In the six Southeast Asian countries that make up the Greater Mekong Subregion, Plasmodium falciparum has developed resistance to derivatives of artemisinin, the main component of first-line treatments for malaria. Clinical resistance to artemisinin monotherapy in other global regions, including Africa, would be problematic.
Malaria, the most devastating parasitic disease, is currently treated with artemisinin-based combination therapies (ACTs). Unfortunately, some ACTs are unable to rapidly clear Plasmodium falciparum parasites from the blood stream and are failing to cure malaria patients; a problem, so far, largely confined to Southeast Asia. There is a fear of resistant Plasmodium falciparum emerging in other parts of the world including Sub-Sahara Africa. Strategies for alternative treatments, ideally non-artemisinin based, are needed.
To contain multidrug-resistant Plasmodium falciparum, malaria elimination in the Greater Mekong subregion needs to be accelerated while current antimalarials remain effective. We evaluated the safety, effectiveness, and potential resistance selection of dihydroartemisinin–piperaquine mass drug administration (MDA) in a region with artemisinin resistance in Myanmar.
Malaria is still considered as the major parasitic disease and the development of artemisinin resistance does not improve this alarming situation. Based on the recent identification of relevant malaria targets in the artemisinin resistance context, novel drug combinations were evaluated against artemisinin-sensitive and artemisinin-resistant Plasmodium falciparum parasites.
Despite numerous efforts to eradicate the disease, malaria continues to remain one of the most dangerous infectious diseases plaguing the world. In the absence of any effective vaccines and with emerging drug resistance in the parasite against the majority of anti-malarial drugs, the search for new drugs is urgently needed for effective malaria treatment.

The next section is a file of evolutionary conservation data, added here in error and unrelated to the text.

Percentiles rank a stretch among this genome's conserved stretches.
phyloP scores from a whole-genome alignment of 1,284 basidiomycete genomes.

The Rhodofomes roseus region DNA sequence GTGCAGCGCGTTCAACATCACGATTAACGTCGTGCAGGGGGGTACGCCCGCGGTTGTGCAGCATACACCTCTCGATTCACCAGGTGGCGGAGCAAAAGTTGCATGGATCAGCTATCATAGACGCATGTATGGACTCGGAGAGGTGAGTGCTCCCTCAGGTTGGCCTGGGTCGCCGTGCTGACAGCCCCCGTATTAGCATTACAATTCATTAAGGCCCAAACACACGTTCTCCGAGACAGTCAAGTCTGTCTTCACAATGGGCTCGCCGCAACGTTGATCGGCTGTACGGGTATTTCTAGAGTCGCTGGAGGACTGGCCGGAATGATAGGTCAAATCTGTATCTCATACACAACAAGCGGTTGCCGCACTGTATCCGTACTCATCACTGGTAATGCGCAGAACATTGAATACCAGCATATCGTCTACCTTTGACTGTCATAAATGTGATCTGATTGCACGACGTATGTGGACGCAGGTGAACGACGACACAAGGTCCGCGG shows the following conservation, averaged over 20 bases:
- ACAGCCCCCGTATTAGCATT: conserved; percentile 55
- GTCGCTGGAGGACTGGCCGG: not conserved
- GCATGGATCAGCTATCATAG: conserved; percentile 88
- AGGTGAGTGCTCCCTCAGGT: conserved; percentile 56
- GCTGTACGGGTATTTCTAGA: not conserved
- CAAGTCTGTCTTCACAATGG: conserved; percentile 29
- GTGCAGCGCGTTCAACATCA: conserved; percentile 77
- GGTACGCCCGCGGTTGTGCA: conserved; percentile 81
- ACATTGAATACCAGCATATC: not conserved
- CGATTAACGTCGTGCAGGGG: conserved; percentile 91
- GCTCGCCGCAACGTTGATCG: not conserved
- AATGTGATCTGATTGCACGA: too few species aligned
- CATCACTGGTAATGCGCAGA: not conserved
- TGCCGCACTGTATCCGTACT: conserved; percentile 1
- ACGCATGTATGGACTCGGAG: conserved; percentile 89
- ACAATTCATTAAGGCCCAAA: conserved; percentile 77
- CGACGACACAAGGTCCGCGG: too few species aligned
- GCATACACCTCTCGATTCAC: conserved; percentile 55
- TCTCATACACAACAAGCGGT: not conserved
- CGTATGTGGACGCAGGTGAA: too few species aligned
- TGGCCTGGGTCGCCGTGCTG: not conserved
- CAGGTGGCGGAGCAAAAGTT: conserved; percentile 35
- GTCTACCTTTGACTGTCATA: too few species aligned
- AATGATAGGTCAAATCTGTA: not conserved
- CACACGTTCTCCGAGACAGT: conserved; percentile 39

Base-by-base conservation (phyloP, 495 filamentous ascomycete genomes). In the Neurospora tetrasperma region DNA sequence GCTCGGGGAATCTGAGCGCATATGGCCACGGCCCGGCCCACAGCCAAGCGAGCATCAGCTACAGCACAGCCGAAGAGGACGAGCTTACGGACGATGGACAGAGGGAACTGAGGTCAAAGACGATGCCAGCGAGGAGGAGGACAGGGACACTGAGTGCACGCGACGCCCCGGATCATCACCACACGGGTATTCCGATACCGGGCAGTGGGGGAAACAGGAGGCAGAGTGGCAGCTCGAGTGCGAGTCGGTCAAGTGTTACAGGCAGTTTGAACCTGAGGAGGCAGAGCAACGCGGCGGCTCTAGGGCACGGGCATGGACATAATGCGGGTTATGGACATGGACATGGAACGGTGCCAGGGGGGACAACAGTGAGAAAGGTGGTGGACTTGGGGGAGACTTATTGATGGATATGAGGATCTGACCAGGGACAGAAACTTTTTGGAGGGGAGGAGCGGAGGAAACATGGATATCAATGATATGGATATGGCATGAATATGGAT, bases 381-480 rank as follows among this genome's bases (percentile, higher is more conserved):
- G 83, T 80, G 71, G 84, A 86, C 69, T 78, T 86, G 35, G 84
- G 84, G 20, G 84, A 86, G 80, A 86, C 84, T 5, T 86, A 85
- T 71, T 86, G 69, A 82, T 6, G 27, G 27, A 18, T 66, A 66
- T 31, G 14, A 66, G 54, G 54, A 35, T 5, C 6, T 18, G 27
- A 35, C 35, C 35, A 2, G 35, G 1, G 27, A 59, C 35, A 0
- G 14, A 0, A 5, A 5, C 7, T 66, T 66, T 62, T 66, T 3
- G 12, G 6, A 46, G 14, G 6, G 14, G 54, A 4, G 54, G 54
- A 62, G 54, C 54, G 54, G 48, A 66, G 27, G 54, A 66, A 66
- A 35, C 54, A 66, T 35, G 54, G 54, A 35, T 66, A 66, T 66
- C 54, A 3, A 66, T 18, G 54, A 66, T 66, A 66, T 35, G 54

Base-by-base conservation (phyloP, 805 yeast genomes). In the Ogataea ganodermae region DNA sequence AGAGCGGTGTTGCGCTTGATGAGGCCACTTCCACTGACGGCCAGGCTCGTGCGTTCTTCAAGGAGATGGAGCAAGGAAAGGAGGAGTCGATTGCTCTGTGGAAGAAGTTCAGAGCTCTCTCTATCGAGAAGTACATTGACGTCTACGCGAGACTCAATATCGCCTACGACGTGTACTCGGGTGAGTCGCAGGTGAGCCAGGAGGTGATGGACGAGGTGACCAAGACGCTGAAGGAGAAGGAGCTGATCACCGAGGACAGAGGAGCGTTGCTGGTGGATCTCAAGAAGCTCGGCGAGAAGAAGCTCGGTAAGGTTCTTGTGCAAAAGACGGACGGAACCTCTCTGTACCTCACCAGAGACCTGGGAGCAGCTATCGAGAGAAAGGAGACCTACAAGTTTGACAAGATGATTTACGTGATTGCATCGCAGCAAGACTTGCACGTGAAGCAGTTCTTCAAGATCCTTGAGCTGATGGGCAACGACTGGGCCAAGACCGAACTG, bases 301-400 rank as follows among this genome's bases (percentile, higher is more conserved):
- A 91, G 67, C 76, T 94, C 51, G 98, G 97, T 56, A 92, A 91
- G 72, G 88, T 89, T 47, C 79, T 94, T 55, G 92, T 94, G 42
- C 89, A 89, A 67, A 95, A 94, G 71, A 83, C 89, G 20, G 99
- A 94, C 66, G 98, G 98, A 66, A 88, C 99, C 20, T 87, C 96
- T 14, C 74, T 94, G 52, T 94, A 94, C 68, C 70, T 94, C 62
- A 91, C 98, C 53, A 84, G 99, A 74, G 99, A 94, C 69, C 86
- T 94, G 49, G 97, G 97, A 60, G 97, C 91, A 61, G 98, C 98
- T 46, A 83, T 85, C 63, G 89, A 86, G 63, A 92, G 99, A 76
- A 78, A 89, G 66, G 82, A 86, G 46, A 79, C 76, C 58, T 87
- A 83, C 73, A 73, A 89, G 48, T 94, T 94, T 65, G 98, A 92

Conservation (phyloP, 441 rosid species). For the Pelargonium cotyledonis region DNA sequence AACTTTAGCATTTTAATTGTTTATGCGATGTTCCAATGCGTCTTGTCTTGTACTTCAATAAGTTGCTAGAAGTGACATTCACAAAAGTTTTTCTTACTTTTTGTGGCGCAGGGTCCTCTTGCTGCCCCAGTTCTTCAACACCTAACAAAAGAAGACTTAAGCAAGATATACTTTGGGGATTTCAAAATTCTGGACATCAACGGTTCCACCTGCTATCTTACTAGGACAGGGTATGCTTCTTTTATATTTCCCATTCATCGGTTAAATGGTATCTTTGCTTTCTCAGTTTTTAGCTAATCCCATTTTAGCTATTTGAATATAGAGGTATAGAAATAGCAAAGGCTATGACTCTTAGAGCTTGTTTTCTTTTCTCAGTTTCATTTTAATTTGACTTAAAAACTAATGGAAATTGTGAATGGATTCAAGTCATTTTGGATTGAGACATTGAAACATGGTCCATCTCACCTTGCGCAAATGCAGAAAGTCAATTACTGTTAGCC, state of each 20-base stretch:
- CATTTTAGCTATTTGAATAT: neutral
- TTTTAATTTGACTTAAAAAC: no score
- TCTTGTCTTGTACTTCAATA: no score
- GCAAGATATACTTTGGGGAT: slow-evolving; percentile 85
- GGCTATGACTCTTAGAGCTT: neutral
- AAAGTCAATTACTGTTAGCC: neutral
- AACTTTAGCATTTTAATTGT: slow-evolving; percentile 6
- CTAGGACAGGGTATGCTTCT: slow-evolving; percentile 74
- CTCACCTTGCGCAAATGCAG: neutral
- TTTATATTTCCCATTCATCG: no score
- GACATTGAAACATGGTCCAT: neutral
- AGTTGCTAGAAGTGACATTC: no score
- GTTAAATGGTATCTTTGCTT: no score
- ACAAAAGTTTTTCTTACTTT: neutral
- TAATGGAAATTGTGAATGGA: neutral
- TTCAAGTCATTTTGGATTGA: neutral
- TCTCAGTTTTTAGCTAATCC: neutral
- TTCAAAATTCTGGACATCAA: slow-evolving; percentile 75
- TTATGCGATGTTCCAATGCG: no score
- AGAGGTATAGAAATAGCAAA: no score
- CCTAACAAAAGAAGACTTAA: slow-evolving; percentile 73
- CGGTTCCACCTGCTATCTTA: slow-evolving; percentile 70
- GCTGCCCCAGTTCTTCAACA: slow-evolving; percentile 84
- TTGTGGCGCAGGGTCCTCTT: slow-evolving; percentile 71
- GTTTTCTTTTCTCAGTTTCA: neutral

Artemisinin-resistant malaria parasites have emerged and have been spreading, posing a significant public health challenge. Antimalarial drugs with novel mechanisms of action are therefore urgently needed. In this report, we exploit a "selective starvation" strategy by inhibiting Plasmodium falciparum hexose transporter 1 (PfHT1), the sole hexose transporter in P. falciparum, over human glucose transporter 1 (hGLUT1), providing an alternative approach to fight against multidrug-resistant malaria parasites. The crystal structure of hGLUT3, which shares 80% sequence similarity with hGLUT1, was resolved in complex with C3361, a moderate PfHT1-specific inhibitor, at 2.3-Å resolution.
The rapid and aggressive spread of artemisinin-resistant Plasmodium falciparum carrying the C580Y mutation in the kelch13 gene is a growing threat to malaria elimination in Southeast Asia, but there is no evidence of their spread to other regions. We conducted cross-sectional surveys in 2016 and 2017 at two clinics in Wewak, Papua New Guinea (PNG) where we identified three infections caused by C580Y mutants among 239 genotyped clinical samples. One of these mutants exhibited the highest survival rate (6.8%) among all parasites surveyed in ring-stage survival assays (RSA) for artemisinin.
The emergence and spread of artemisinin resistance in Plasmodium falciparum poses a threat to malaria eradication, including China’s plan to eliminate malaria by 2020. Piperaquine (PPQ) resistance has emerged in Cambodia, compromising an important partner drug that is widely used in China in the form of dihydroartemisinin (DHA)-PPQ. Several mutations in a P. falciparum gene encoding a kelch protein on chromosome 13 (k13) are associated with artemisinin resistance and have arisen spread in the Great Mekong subregion, including the China–Myanmar border. Multiple copies of the plasmepsin II/III (pm2/3) genes, located on chromosome 14, have been shown to be associated with PPQ resistance.
A small library of "half-sandwich" cyclopentadienylruthenium(II) compounds of the general formula [(η5-C5R5)Ru(PPh3)(N-N)][PF6], a scaffold hitherto absent from the toolbox of antiplasmodials, was screened for activity against the blood stage of CQ-sensitive 3D7-GFP, CQ-resistant Dd2, and artemisinin-resistant IPC5202 Plasmodium falciparum strains and the liver stage of Plasmodium berghei.
The emergence of artemisinin-resistant malaria parasites highlights the need for novel drugs and their targets. Alkylation of purine bases can hinder DNA replication and if unresolved would eventually result in cell death. DNA-3-methyladenine glycosylase (MAG) is responsible for the repair of those alkylated bases. Plasmodium falciparum (Pf) MAG was characterized for its potential for development as an anti-malarial candidate.